I could write about the events of the battle, and its impact on world history.
I could write about the nature of Napoleonic combat–the three arms of infantry, cavalry, and artillery, and the weapons they used; how those weapons affected the tactics of the battle; how Marshal Ney’s attacks illustrated the imperviousness of infantry squares to cavalry, and how the defeat of the Imperial Guard demonstrated the superiority of line over column.
But then a sobering thought occurred. In a rare moment of self-reflection, I suddenly wondered: “Why do I know about this stuff?!”
I mean, I’m a peaceable guy. I’ve never served in the military. I’ve never used a weapon in anger. I’m not a historian, or a historical novelist. Heck, I don’t even play one on TV. And yet I’ve done many, many hours of research, read countless books, visited innumerable museums. Why? Just for fun? Am I a mutant, or what?
No, I’m not a mutant. The truth is much worse than that: I’m a guy. And what’s more, I’m not alone in this. The world is filled with guys. And we guys, insofar as we like to read at all, like to read about war, weapons, and general mayhem.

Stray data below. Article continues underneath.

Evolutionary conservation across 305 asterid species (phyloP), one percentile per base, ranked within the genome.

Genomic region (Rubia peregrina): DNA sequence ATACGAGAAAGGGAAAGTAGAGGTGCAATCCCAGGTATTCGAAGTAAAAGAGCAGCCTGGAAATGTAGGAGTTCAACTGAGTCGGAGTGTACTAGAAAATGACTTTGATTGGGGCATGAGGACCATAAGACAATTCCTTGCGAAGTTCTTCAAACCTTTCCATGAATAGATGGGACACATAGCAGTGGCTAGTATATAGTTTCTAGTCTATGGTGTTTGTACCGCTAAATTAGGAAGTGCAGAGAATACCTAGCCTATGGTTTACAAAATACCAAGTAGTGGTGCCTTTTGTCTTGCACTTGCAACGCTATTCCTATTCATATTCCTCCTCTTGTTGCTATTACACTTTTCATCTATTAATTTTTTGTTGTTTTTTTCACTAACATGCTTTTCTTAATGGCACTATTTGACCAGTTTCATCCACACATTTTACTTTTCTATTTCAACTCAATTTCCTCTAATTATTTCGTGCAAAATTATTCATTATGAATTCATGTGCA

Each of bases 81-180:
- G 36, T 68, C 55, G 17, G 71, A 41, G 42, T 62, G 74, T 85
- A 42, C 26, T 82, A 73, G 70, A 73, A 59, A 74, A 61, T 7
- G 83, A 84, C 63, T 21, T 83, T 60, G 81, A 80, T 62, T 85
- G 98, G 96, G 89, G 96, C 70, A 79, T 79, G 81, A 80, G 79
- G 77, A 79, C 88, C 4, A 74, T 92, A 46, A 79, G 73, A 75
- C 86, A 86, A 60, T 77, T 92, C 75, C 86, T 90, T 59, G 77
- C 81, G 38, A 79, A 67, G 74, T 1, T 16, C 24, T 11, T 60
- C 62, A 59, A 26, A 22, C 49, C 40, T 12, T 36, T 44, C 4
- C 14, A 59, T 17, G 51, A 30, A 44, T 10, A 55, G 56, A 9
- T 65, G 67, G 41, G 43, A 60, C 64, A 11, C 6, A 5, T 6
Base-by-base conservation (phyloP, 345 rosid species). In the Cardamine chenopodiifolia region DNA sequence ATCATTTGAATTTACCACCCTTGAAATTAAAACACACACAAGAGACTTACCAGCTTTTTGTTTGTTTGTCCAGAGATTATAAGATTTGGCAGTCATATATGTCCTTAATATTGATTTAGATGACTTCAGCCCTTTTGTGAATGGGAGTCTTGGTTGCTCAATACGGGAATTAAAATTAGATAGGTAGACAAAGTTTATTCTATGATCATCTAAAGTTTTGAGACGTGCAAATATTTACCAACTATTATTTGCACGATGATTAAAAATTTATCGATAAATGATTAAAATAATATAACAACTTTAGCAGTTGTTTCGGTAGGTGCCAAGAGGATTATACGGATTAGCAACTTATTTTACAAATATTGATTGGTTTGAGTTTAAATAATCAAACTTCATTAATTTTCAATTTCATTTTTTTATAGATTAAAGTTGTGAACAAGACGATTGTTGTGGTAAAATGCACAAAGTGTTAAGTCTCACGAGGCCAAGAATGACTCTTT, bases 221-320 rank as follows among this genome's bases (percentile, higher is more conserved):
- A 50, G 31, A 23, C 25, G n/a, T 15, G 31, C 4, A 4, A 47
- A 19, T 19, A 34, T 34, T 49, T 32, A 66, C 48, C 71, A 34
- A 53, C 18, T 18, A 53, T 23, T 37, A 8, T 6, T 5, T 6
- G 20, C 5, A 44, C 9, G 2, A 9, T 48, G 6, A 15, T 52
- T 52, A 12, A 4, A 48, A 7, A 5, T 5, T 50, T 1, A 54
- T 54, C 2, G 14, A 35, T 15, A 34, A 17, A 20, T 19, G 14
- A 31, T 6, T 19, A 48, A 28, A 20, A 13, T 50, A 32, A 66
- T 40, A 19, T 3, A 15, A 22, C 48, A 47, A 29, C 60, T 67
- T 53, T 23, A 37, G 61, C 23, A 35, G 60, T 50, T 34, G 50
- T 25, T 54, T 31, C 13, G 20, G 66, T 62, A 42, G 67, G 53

It explains the wargamers who argue for hours about the relative merits of chain mail versus plate armor, and whether or not a halberd is a purely offensive weapon.
It explains why a quick glance at my bookshelves turned up 102 books on military history, books on dueling, drill manuals and period fencing books. And it explains why I have precise knowledge of how to load and fire a flintlock musket, of the differences between smallswords and spadroons, and of the different kinds of shot used in a man-of-war, but only the vaguest idea of how to change the oil in my car.
Is it the appeal of military virtues like courage, discipline, duty, camaraderie, and honor?
Is it the fancy uniforms, the deadly weapons, the glittering array, and the idea that somehow these will help us to pick up chicks?
Or is it the very horror of the battlefield–the closest thing mankind (and I do mean mankind) has devised to hell on earth? Sometimes a thing is so terrible that it is hard to look away even at hundreds of years’ remove.
The truth is, I don’t know why I’m fascinated, but I am. I don’t watch football. I don’t drink beer. I don’t do stupidly risky things to impress girls (at least, not anymore). I like fluffy kittens, and Notting Hill is one of my favorite movies. Be that as it may, I’m still a guy. I quote from Sun Tzu’s Art of War, and I flip to The History Channel to look for reruns of Conquest and Mail Call (which could equally be called Male Call). And the story of Waterloo grips me: the bravery, the excitement, the terror, the discipline, the suffering, and the death. It brought in a new era then lasted nearly a hundred years, finally ending on another battlefield in Belgium. It’s war; and, like it or not, it’s part of who we are.